Track Day Clothing: What to wear?

Track Day Clothing: What to wear?

With your first couple of HPDE/Track Days around the corner, it is very common to find yourself buried in an endless checklist of things to remember. As if pushing your street car to its limits wasn’t nerve racking enough, you have to add to the list vehicle maintenance, mechanical inspections, safety equipment, insurance, track etiquette, and the list goes on. 

Amongst a flurry of vehicle and track related checklist items, one commonly overlooked topic is your wardrobe. What is the appropriate attire for non-competitive driving events?

Safety is first and foremost. In high performance driving conditions, fire safety ranks high on the list of priorities. You will see that it is very common for participants at non-competitive driving events to be dressed more casual than you would expect; not everyone is out there driving in a full racing suit.

Many clubs/organizations vary on their attire requirements. More commonly, you will find that long pants, long sleeves, and close toed shoes are the standard. They will typically also make the suggestion/recommendation/requirement that garments are made of cotton and/or non-synthetic fibers. As clubs/organizations get more relaxed, short sleeve shirts are commonly accepted, and sometimes even shorts. Always check with your club/organization on their requirements.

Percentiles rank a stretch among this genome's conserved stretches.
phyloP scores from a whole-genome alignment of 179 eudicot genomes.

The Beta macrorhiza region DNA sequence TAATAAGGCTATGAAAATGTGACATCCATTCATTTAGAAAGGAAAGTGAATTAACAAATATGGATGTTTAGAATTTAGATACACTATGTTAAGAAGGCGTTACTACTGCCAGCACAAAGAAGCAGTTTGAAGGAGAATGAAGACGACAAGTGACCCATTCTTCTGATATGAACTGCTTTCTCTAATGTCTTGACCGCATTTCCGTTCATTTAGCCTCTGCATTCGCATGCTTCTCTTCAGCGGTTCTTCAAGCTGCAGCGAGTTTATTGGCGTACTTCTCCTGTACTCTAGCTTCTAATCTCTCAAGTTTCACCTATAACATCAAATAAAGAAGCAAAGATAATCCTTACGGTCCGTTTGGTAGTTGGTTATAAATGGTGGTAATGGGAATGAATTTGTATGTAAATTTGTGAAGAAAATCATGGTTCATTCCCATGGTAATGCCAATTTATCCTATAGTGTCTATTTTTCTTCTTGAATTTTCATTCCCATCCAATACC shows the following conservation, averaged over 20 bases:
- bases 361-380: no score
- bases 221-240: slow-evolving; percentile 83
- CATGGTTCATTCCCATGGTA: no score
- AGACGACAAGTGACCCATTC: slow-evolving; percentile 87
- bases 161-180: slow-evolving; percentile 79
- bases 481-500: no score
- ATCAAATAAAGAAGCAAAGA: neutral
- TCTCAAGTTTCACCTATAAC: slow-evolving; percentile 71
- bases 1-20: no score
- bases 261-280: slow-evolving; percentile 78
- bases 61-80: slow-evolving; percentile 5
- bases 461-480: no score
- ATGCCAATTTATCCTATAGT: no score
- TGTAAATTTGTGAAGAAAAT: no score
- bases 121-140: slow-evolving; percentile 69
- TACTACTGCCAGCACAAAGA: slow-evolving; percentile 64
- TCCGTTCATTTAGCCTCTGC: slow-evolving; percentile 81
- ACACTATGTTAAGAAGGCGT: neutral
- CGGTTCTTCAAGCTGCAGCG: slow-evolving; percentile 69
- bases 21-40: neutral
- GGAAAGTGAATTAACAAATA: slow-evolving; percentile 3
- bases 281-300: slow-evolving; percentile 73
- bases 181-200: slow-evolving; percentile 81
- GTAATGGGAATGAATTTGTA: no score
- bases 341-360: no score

If not a full racing suit, or fire rated clothing, can you wear your regular street clothes?

Yes and no. Consider certain requirements and why they’re important. You typically want more skin coverage as an added layer of protection; this is where the long sleeves and pants come in. You want non-synthetic materials; cotton and wool are good options while synthetic materials like polyester and nylon are ones to avoid. Synthetic materials run the risk of melting and fusing to your skin in a fire situation, making things a whole lot messier; cotton and wool won’t protect you from fire, but they don’t have the dreaded melting qualities of synthetic materials. Comfort is a whole other topic; staying warm, cool, and/or dry are all important factors to ensure you’re physically able to focus on driving. Along the lines of comfort, also remember you may have to get dirty and do some vehicle repairs in the pits; those skinny jeans aren’t looking like too good of a choice when you’re trying to crouch under a vehicle with limited tools and clearance.

Just because you don’t wear full fire protection doesn’t mean you can’t be smart.

- Bring layers to make it easier to change and/or add/subtract clothing as needed. 
- Bring a jacket that can keep you warm when you’re not in the drivers seat. 
- Wear comfortable pants. Chinos, or something similar, can be a good alternative to jeans. You’re looking for stretch, durability, and comfort. 
- Wear non-synthetic clothing: 100% cotton and 100% wool are good choices. Be careful of blended materials. 

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